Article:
It is worth noting however that this pivot into hardware and on the watch specifically was not without its own growing pains. News came out in May that the company had let go 25% of their employees in order to facilitate their efforts on the smartwatch ecosystem. Caras expressed to Geektime that this was a painful move for them, losing members of their team, but understood that it was a necessary step in bringing them to the next step of their development, based on the resources needed for work on the new platform. “Throughout the history of Glide, we have strived to have the best team for the job at hand.”
Glide is not the only company to explore alternate ways of taking fast photos. In September, Snap Inc (formerly Snapchat) announced that they would be selling sunglasses with cameras for snagging that shot in time. Apparently enough time has passed since the failure of the Google Glass that tech firms are willing to give this another go.
Smartwatches: Are they the future?
As someone who keeps a somewhat consistent eye on trends in tech, this writer has been unsure of what to make of the smartwatch, both as it is now as well as how it will play out in the near future.
To start with, they are exceedingly expensive. The Apple Watch Series 2 42mm retails now for a whopping $400, with the Series 1 coming in at only $100 below that point. For their part, the Android Wear types also hover around the $300 mark, with some exceptions like the $159 Sony Smartwatch 3.
Putting the health tracking features aside, how are these devices supposed to help improve my life as a user?
Caras makes the point, somewhat convincingly to his credit, that these devices can probably replace half the functions of a smartphone, covering basic things like communication: You know, that thing we used to use our phones for.
“I recently just bought for my 8-year-old daughter a smartwatch with a SIM card. This will be her first cell phone,” he says, expressing his optimism that the next generation will rely more on smartwatches than phones.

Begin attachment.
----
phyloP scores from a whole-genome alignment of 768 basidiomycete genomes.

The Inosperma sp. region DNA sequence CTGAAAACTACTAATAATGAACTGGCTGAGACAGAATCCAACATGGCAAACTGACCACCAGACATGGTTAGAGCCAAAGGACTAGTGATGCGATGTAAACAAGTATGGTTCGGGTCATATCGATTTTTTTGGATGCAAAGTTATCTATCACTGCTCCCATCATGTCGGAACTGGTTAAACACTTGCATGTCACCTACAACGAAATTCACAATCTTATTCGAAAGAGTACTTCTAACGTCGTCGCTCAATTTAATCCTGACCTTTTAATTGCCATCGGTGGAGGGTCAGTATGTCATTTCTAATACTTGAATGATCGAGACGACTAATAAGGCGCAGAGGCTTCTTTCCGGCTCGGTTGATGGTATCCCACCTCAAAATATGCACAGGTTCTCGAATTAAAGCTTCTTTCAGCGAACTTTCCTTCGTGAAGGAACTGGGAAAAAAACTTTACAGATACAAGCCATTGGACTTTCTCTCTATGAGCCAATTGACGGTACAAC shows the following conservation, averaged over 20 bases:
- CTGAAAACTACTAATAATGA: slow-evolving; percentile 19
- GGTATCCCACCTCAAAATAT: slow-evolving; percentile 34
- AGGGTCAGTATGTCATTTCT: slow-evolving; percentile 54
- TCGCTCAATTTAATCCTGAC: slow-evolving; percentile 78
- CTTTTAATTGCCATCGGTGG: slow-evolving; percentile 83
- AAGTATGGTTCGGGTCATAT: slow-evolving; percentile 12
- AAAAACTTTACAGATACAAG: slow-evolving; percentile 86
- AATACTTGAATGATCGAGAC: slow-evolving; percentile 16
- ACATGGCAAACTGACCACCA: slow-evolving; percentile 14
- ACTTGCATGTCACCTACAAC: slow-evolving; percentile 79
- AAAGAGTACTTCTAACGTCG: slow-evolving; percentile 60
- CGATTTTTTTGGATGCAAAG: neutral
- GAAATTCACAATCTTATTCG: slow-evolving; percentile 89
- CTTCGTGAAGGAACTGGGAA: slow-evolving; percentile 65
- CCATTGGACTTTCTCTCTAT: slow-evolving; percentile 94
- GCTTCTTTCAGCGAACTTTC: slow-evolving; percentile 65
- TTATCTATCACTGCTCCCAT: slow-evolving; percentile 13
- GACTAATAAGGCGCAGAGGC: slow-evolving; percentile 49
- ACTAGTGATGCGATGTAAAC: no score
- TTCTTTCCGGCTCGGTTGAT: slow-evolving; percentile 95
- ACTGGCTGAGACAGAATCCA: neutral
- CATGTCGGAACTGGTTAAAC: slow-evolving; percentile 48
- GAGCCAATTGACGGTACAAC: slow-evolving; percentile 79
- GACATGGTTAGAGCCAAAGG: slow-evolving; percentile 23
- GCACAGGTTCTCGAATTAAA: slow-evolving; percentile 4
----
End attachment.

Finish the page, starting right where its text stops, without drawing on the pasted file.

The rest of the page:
Understandably, he agrees that the small screen of watches is limiting for certain activities like watching longer videos like full length movies or TV shows. But when it comes to communicating, either by audio or video, the watches win out.
“That type of behavior is superior on a watch that is always available as opposed to a phone that constantly needs to be retrieved and put away. This isn’t a new fantasy that almost 100 years ago comic book authors were dreaming about: Dick Tracy, Inspector Gadget, or even Star Trek, we’ve seen a similar idea.”
For now, smartwatches are still far out from reaching the mainstream, mostly based on their cost and limited functionality. Apple appears to be purposefully making the Watch a premium item with their price point.
Estimates put sales somewhere in the 15 million range, still fairly low in the consumer market.
However, we are seeing some movement. The watchOS 3 has received decent reviews thus far, making the Apple Watch a more tempting option. As the industry continues to improve, nearing a mass market roll out, expect the prices to come down to something more reasonable. Caras thinks that we may reach this point either next year or sometime in 2018.
Glide’s guiding principle can be summed up as “Making authentic communication incredibly accessible.” Starting with their app and now moving on to the Apple Watch, they are pushing for a more natural feeling face-to-face communication through video.
They have completed their internal builds on the band and plan on shipping to the public in the spring of 2017. For those early adopters interested in getting their hands on CMRA first, they can pick one up for an early bird price of $149 on the product’s page. Discounts are available for referrals to friends, with hopes of widening the circle of users, thus adding more value.